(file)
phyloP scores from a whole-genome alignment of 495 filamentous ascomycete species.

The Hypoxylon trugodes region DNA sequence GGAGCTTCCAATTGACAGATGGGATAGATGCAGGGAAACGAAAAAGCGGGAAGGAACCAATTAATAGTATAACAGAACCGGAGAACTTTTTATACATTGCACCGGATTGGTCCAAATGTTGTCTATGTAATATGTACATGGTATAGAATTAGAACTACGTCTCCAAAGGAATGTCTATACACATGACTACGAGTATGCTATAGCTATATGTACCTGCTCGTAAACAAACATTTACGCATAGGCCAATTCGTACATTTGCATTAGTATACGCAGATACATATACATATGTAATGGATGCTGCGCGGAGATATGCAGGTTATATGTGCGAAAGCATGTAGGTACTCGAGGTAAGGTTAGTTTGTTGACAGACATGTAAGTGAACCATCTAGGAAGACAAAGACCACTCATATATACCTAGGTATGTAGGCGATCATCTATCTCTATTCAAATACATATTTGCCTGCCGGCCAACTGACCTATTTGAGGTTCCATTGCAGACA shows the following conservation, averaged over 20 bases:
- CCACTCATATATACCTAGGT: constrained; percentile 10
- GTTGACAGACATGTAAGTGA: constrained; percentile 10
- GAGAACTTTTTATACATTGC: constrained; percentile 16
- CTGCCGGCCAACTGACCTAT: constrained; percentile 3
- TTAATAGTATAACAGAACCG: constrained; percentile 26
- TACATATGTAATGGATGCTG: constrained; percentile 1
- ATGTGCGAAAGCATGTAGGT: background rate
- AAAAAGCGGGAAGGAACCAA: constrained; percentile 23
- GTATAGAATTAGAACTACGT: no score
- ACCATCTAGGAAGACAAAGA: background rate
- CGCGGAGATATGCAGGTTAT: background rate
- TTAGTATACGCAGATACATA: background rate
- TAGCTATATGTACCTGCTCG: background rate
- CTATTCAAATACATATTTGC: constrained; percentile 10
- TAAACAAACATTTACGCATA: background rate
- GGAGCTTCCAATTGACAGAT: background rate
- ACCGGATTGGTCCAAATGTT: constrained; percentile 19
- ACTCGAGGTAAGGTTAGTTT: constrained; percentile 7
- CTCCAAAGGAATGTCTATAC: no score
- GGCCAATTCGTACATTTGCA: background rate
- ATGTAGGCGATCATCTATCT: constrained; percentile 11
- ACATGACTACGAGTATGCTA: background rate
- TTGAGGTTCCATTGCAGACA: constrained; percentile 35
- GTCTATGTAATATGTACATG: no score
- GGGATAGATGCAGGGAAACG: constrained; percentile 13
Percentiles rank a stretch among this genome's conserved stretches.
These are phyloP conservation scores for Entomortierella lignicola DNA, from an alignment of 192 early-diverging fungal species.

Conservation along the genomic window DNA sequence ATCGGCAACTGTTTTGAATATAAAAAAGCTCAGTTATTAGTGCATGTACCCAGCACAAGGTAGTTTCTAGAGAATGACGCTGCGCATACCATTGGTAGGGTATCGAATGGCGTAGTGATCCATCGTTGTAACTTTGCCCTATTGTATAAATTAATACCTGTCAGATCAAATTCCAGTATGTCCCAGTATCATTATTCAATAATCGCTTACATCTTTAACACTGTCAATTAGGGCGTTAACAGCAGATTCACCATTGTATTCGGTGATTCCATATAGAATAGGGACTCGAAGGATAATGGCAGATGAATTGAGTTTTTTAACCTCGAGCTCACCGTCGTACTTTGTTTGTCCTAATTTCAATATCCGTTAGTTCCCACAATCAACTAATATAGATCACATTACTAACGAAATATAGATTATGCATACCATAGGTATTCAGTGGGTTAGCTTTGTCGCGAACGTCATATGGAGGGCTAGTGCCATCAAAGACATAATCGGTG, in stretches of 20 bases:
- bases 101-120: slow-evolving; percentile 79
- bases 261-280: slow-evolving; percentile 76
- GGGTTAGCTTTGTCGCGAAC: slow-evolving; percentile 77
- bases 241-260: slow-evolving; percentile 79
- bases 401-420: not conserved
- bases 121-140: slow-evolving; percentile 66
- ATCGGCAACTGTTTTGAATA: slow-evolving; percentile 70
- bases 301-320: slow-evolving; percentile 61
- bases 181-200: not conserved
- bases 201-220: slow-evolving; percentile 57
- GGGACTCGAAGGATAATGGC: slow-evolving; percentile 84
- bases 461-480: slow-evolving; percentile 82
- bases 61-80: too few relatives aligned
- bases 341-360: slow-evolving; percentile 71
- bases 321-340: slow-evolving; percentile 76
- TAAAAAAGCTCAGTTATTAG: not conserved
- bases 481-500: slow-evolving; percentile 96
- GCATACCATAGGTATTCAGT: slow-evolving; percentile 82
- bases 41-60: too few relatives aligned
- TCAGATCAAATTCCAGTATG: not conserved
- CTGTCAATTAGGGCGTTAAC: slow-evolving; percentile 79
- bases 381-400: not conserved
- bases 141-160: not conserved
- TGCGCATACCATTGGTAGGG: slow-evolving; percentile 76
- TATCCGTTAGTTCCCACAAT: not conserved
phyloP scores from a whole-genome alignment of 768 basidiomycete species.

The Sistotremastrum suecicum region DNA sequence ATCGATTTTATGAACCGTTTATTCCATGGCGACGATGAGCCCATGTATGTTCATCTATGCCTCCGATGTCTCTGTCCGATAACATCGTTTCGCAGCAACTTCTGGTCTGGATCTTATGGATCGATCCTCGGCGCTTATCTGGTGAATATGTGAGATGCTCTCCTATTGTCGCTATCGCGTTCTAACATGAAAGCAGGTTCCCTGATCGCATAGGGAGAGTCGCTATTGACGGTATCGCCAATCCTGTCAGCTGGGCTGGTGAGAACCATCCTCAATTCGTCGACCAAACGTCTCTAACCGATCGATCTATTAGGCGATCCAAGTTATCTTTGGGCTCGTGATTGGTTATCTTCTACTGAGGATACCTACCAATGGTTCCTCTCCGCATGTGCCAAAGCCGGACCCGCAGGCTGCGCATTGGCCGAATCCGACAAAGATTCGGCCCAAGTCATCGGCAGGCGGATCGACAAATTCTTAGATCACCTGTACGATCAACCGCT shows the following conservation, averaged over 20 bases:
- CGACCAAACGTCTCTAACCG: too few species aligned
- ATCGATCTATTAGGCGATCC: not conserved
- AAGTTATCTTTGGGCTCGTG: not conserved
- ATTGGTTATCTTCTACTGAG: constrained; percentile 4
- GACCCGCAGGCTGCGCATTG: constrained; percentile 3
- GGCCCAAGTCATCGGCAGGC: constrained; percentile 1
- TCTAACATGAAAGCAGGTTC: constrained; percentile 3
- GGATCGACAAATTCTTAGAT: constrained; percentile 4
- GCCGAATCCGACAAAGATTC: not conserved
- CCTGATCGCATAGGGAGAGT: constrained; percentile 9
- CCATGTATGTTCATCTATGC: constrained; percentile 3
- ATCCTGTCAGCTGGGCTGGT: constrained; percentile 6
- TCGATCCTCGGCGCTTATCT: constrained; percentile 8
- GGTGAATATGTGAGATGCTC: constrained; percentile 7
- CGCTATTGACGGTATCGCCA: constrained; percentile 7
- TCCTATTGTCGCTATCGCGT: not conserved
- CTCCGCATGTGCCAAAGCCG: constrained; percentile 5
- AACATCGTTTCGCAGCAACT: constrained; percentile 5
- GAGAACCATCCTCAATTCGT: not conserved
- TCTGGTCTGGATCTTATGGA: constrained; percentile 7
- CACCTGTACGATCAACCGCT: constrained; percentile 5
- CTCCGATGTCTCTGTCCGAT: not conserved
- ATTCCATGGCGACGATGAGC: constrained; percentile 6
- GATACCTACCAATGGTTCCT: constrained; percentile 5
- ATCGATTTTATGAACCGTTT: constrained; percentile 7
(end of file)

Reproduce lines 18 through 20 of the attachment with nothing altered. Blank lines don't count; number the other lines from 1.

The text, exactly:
- GGAGCTTCCAATTGACAGAT: background rate
- ACCGGATTGGTCCAAATGTT: constrained; percentile 19
- ACTCGAGGTAAGGTTAGTTT: constrained; percentile 7